The Pythons may have mucked around with their title sequences, but they didn’t have the technology to either make or interrupt them like Kenny did. For example, the video wall used in the titles, each column playing a different take of Kenny’s opening spiel, must have been astonishing to watch and complicated to produce in 1978. The most astonishing thing about it in 2018 is that no-one bothers to attempt the same effect, even though the technical challenges are much easier to overcome.
Kenny practically revels in the medium of TV; he uses televisions and video spools as set dressing, and he wants to take you behind the scenes as much as possible. A frequent item throughout the run is for Kenny to appear in the ’Thames Video Vault’, complete with fake cobwebs, ‘monster’ hands reaching out for him and other assorted items scattered amongst the Ampex tapes. In series 3, Kenny ‘accidentally’ sets the Thames video vault on fire and ’George’, presumably a Teddington commissionaire, judging from the crew shouting “Go on, George!”, puts it out. He gets a hug and a kiss on the cheek from Kenny, leading into the ‘video vault’ item of the Technics Cassette domino ad.
Kenny certainly had many more routine comedy sketches, such as his commercial parodies (often featuring members of Hot Gossip) with outrageous props, but his interaction with the crew was definitely unique to his comedy. Kenny’s close relationship with the crew, especially those on the studio floor, led to moments such as celebrating Ray the cameraman’s birthday in series 2 by cosying up to him on the studio floor and hitting him in the face with a custard pie.
Although Kenny had already introduced what is probably Thames’ first portable Steadicam in the first episode of series 3 by leading it through the scenery dock, he beckons Ray, operating the steadicam in a later episode, up to the set. Kenny fondly recalls giving Ray a pie in the face on his last birthday… and promptly does it again. The relationship with the crew also extended to the writers, with Barry Cryer always standing around on the studio floor, and Ray Cameron making a rare appearance on camera when Kenny asks him to do a link he’s stumbling over.
The relationship with the crew, of course, ended up being something of a metaphor for Kenny’s (sometimes fractious) relationship with Thames itself. Kenny always talks as if he’s barely been allowed on set, and that he’s constantly at risk of being stopped by the evil Lord Thames, with Kenny, in series 1, claiming that Lord Thames has flooded the studio; “Thank goodness I’m a drip-dry DJ!”. The opening to series 3, where the titles start with a mention of the fictional IBA’s ‘Heights of Perfection Act’, suggest that the pressure on Kenny wasn’t entirely a case of Thames management cracking the whip, though, and it’s worth mentioning that this series, transmitted in 1980, would have been made with franchise renewal looming. Kenny finishes episode 3 of series 3 by declaring to the audience: “Hope you liked the show, if you didn’t, it’s too late, we’ve already got the money!” and claims Lord Thames has sent a car to get him for a meeting, which promptly drives into the studio, the occupants seemingly assassinating Kenny and the crew.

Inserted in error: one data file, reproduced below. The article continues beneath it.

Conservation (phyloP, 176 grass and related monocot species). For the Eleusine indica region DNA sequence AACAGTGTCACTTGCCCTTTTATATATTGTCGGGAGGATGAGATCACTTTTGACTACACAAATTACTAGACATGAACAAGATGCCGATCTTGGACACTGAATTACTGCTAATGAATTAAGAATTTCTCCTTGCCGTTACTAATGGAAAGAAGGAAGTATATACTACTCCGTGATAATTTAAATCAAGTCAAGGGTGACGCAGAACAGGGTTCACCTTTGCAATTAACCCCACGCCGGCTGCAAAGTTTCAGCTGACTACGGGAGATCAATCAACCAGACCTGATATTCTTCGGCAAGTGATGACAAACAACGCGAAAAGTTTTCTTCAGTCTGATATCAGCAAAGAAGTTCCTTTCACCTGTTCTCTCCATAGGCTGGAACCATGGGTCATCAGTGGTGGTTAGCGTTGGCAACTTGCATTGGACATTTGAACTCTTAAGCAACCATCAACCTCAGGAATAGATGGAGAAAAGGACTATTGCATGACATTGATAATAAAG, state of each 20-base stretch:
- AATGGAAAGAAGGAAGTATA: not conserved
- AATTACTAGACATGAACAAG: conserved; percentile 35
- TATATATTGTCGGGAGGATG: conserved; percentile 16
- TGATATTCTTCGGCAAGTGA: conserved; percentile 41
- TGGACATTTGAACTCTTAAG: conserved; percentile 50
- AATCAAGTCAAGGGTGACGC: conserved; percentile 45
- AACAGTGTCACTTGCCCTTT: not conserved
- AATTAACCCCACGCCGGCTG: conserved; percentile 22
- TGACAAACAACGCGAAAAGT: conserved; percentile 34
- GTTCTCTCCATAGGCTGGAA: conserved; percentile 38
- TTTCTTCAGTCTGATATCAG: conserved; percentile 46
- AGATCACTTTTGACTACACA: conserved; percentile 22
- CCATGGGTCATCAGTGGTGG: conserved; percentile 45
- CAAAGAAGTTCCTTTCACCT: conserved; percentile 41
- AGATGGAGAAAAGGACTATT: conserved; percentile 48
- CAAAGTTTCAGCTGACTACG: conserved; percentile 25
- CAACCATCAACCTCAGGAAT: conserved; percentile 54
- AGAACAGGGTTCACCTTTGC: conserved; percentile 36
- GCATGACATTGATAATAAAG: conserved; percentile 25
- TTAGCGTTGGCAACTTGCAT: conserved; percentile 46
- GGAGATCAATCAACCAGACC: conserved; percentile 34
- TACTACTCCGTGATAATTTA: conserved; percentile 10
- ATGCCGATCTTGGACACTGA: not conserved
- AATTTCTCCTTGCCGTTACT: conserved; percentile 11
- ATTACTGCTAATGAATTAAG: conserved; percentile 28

Happily, Kenny and the crew survive to finish the series, with Kenny saying goodbye as the set is dismantled around him, whilst praising his treatment at Teddington and the kindness of Lord Thames. He continues to talk whilst being put in a bin and chucked into a dustcart. The Will Kenny Everett Make It To 1980 Show is almost entirely (and extraordinarily) built around the threat of Lord Thames refusing to let them go into 1980, with Kenny blowing up Teddington in order to thwart him, giving the viewers a New Year celebration with Thin Lizzy, the Sex Pistols and friends.
The change of series title for the fourth series; The Kenny Everett Video Cassette and the reduction of episodes from ten to six may well have hinted to the viewer that not all was well, but the introduction to the first episode of Video Cassette is perhaps a very stark dramatisation of Kenny’s feelings towards Thames at this point. Thames announcer Philip Elsmore announces that the show is cancelled due to ‘censorship’, and is promptly ‘kidnapped’ by masked men, with Kenny removing his mask to show the ‘Video Cassette’ to the camera, which he then puts in a VTR and presses play. The end of the Video Cassette isn’t quite so dramatic, however. Kenny says goodbye by suggesting the contract gives Lord Thames control of his mortal soul, which sees him being put in a box along with other stars on Lord Thames’ ‘Only In Case Of A Ratings War’ shelf. His yell of “It’s a wrap!” over the endcap and the crew cheering seems somehow a fitting end to an extraordinary run of shows.